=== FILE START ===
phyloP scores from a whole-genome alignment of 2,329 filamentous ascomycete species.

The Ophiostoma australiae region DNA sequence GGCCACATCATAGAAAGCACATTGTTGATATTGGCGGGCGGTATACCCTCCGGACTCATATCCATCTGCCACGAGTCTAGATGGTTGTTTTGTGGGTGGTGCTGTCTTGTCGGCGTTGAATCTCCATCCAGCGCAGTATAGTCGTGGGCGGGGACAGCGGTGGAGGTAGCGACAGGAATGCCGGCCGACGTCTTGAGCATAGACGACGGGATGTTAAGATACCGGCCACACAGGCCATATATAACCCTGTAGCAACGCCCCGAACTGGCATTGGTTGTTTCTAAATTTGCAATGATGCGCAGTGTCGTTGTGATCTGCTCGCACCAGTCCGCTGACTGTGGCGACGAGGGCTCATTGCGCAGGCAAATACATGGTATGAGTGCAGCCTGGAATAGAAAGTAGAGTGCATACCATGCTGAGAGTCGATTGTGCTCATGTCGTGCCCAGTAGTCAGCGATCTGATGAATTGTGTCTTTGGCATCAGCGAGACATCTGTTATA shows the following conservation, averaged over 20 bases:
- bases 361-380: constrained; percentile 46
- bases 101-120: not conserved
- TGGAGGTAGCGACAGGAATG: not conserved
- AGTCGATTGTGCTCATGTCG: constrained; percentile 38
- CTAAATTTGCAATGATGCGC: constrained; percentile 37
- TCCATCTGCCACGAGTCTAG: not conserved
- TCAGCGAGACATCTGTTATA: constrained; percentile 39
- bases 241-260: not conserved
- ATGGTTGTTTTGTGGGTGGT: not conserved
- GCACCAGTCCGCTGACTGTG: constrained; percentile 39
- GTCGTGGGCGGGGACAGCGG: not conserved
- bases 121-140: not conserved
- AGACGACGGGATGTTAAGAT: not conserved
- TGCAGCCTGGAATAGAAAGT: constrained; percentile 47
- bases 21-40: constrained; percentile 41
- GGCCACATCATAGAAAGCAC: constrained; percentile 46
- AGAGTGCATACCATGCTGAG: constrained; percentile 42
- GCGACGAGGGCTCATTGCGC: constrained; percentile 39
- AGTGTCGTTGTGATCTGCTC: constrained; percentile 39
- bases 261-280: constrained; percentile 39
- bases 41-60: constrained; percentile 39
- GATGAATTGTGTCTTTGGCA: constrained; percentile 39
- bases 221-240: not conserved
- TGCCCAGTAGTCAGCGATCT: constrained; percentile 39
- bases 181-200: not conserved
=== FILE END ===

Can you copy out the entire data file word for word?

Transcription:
phyloP scores from a whole-genome alignment of 2,329 filamentous ascomycete species.

The Ophiostoma australiae region DNA sequence GGCCACATCATAGAAAGCACATTGTTGATATTGGCGGGCGGTATACCCTCCGGACTCATATCCATCTGCCACGAGTCTAGATGGTTGTTTTGTGGGTGGTGCTGTCTTGTCGGCGTTGAATCTCCATCCAGCGCAGTATAGTCGTGGGCGGGGACAGCGGTGGAGGTAGCGACAGGAATGCCGGCCGACGTCTTGAGCATAGACGACGGGATGTTAAGATACCGGCCACACAGGCCATATATAACCCTGTAGCAACGCCCCGAACTGGCATTGGTTGTTTCTAAATTTGCAATGATGCGCAGTGTCGTTGTGATCTGCTCGCACCAGTCCGCTGACTGTGGCGACGAGGGCTCATTGCGCAGGCAAATACATGGTATGAGTGCAGCCTGGAATAGAAAGTAGAGTGCATACCATGCTGAGAGTCGATTGTGCTCATGTCGTGCCCAGTAGTCAGCGATCTGATGAATTGTGTCTTTGGCATCAGCGAGACATCTGTTATA shows the following conservation, averaged over 20 bases:
- bases 361-380: constrained; percentile 46
- bases 101-120: not conserved
- TGGAGGTAGCGACAGGAATG: not conserved
- AGTCGATTGTGCTCATGTCG: constrained; percentile 38
- CTAAATTTGCAATGATGCGC: constrained; percentile 37
- TCCATCTGCCACGAGTCTAG: not conserved
- TCAGCGAGACATCTGTTATA: constrained; percentile 39
- bases 241-260: not conserved
- ATGGTTGTTTTGTGGGTGGT: not conserved
- GCACCAGTCCGCTGACTGTG: constrained; percentile 39
- GTCGTGGGCGGGGACAGCGG: not conserved
- bases 121-140: not conserved
- AGACGACGGGATGTTAAGAT: not conserved
- TGCAGCCTGGAATAGAAAGT: constrained; percentile 47
- bases 21-40: constrained; percentile 41
- GGCCACATCATAGAAAGCAC: constrained; percentile 46
- AGAGTGCATACCATGCTGAG: constrained; percentile 42
- GCGACGAGGGCTCATTGCGC: constrained; percentile 39
- AGTGTCGTTGTGATCTGCTC: constrained; percentile 39
- bases 261-280: constrained; percentile 39
- bases 41-60: constrained; percentile 39
- GATGAATTGTGTCTTTGGCA: constrained; percentile 39
- bases 221-240: not conserved
- TGCCCAGTAGTCAGCGATCT: constrained; percentile 39
- bases 181-200: not conserved